- Paperback: 312 pages
- Publisher: Alyson Publications Inc (6 Jan 2004)
- Language: English
- ISBN-10: 1555838448
- ISBN-13: 978-1555838447
- Product Dimensions: 21.1 x 13.7 x 1.8 cm
- Amazon Bestsellers Rank: 2,818,666 in Books (See Top 100 in Books)
"The Deal" tells the story of a group of longtime friends in their late 20's/early 30's, all living in the Montrose area of Houston TX, during the year 2000. The main character/narrator is Aaron, an openly gay English literature teacher who gets along well with his closeknit parents and sisters. His roommate is Patrick, a straight-but-not-narrow owner of a local bar, who has a girlfriend, Vivian, who is in lawschool. There's also Alexander, a gay musician who is somewhat private, and Miranda, a lesbian who makes her own line of jewelry. Last but not least, there's Heath, who was in a relationship with Aaron when they were younger, and recently re-entered their clique after moving back to Houston.
After realizing that their frequent dinners and nights out were often bogged down by the single members whining about failed relationships, the friends make "The Deal" to refrain from talking about their relationships except for at one monthly "Love Sucks" gathering, where they were free to vent as much as they want. Alexander and Miranda, the chief "whiners" of the group, also have until the following New Year's Eve to find a relationship, or forever lose the right to whine about lost loves to their friends. What's more, if both are successful in finding love this year, then Aaron (a self-proclaimed loner) must find a relationship the following year, or suffer the same fate.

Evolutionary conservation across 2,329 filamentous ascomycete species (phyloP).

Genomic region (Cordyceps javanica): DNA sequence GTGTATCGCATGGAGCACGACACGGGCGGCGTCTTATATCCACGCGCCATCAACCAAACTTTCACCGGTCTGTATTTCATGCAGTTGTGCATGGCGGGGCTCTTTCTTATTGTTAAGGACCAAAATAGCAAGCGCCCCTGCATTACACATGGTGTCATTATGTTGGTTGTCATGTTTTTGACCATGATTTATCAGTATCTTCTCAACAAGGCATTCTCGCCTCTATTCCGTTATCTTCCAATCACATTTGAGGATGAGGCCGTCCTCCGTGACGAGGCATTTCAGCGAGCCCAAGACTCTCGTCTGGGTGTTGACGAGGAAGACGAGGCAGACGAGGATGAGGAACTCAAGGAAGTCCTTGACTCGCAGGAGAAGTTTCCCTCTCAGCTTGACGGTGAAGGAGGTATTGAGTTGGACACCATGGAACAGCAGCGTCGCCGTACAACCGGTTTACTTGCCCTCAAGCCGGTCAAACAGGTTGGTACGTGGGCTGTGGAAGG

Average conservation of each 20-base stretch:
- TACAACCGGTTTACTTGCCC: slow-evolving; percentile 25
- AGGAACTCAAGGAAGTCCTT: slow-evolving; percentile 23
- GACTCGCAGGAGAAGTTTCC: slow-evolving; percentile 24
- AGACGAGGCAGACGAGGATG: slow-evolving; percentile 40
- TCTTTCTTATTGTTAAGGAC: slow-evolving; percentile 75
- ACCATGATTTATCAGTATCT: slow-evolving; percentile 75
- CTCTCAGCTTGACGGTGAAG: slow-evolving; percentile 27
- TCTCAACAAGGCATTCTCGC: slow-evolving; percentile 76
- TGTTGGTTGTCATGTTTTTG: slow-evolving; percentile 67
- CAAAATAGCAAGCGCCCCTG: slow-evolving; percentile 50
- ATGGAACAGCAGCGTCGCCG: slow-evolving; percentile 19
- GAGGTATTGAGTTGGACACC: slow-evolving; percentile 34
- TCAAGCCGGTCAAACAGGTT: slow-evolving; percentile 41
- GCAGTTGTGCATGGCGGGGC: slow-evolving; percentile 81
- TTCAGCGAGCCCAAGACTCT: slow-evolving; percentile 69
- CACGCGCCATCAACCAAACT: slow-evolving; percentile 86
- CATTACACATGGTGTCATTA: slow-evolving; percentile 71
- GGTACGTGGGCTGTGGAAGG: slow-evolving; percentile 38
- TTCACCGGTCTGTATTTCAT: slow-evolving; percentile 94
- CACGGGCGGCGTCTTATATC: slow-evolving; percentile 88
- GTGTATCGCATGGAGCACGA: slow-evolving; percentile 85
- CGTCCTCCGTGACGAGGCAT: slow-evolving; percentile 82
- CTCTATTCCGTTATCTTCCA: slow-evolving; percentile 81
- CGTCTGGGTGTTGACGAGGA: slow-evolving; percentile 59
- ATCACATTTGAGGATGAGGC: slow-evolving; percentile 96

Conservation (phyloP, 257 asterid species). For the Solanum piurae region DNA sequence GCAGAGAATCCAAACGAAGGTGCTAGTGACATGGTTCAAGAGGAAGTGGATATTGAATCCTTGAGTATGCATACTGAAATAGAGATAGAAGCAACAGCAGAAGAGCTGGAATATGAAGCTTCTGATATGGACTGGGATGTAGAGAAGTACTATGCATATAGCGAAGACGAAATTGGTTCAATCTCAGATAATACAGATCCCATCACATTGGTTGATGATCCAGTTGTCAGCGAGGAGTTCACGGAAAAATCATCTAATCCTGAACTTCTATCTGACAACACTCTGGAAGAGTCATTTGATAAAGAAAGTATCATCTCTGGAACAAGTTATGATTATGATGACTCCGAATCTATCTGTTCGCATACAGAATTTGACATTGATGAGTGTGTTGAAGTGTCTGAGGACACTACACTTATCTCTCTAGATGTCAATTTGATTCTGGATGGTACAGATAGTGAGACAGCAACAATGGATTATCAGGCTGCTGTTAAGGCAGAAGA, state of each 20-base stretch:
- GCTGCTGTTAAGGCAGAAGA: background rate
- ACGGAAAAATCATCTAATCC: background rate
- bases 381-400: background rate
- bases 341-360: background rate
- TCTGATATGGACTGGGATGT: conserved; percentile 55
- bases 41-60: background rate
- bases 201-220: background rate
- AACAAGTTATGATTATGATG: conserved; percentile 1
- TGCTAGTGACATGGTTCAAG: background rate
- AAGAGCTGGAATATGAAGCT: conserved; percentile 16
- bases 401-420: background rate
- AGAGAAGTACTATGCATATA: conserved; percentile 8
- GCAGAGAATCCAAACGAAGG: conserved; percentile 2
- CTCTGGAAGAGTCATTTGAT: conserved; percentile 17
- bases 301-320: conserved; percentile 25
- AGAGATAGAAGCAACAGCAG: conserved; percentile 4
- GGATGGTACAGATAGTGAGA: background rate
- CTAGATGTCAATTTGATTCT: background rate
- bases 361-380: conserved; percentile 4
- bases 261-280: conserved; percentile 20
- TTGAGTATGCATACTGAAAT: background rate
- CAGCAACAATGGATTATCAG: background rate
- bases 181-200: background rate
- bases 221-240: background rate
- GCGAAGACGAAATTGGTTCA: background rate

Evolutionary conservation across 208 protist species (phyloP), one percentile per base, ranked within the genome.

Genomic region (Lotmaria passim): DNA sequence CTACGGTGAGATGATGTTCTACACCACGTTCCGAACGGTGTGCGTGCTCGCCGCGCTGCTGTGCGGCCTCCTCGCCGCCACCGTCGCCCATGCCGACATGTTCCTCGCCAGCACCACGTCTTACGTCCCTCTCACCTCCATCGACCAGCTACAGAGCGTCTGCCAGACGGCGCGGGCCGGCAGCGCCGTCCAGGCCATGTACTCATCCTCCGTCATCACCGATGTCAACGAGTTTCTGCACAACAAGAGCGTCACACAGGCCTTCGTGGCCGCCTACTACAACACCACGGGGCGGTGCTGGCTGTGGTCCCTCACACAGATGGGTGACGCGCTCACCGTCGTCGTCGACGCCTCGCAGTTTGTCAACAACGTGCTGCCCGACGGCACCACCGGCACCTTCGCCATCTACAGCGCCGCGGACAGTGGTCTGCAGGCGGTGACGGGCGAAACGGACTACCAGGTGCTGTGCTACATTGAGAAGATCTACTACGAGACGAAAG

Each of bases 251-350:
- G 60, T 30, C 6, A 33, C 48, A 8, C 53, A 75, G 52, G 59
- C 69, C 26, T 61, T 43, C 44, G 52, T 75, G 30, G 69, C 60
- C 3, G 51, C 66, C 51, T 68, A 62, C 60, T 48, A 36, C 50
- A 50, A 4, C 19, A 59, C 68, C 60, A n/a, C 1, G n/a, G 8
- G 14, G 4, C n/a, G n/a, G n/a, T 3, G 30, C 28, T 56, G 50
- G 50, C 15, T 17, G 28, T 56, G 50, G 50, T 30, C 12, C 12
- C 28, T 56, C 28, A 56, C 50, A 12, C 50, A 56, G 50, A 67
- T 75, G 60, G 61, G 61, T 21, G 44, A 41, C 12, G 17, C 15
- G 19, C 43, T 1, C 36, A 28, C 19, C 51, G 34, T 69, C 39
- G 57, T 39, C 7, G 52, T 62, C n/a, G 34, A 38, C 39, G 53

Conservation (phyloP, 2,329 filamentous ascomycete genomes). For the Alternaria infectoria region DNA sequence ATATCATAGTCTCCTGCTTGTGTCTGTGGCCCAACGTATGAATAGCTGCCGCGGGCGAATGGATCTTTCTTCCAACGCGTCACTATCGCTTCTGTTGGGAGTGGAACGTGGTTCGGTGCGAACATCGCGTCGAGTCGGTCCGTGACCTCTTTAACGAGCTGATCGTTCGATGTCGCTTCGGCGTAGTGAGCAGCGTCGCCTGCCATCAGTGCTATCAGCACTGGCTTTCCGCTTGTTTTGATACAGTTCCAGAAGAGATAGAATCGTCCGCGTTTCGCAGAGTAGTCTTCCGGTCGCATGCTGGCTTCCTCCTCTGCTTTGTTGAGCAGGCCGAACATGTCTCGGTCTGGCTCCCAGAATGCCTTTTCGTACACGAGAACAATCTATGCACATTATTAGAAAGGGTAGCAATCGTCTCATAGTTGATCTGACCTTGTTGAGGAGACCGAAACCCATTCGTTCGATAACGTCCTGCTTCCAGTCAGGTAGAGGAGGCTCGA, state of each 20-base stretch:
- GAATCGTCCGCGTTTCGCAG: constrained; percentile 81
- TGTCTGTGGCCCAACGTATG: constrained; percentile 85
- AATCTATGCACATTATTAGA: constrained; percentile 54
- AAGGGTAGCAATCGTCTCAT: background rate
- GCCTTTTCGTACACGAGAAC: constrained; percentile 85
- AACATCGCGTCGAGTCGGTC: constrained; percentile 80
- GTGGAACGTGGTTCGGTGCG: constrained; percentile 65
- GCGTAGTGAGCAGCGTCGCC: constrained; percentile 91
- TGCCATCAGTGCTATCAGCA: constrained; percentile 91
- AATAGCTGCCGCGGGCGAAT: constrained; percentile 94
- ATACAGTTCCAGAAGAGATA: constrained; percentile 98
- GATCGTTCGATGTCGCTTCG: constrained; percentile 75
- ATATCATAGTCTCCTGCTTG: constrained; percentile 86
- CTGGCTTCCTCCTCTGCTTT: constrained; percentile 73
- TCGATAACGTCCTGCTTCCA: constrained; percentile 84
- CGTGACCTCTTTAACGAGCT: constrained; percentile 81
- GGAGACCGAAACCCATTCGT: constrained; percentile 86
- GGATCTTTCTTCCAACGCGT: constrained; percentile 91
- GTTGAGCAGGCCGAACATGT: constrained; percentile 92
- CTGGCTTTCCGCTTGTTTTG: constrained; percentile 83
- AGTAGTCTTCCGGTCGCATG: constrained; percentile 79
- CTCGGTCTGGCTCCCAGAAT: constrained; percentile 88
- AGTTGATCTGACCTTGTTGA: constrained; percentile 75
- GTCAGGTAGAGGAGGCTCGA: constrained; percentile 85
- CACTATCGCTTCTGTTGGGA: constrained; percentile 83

You can't but help identifying with this colorful group of characters, sharing their joys and disappointments, and wanting them all to find someone to love. We root for Miranda in her efforts to get Joey, the female drummer of Alex's new rock group, to go out with her, and for Aaron and Heath to get over the hurt feelings of the past and give a relationship another try. When Alex meets a guy at the gym he starts to date, but complains that the guy doesn't want him to call him at home, or to be out anywhere where others are likely to see him, and isn't available on holidays, you are ready to yell "He's married, you idiot!" even before one of his friends clues him in on that. And you feel the professional quandry Aaron finds himself in, when an (untrue) rumor starts that he was dating one of his male students. There's colorful additional characters as well, both straight and gay, and you soon wonder "Why can't my friends be that great?"
A extremely enjoyable, light read, definitely in the genre of previous novels by Timothy James Beck ("He's the One," "It Had to Be You"), the pen name of a writing group that includes the authors of this book. Much recommended!
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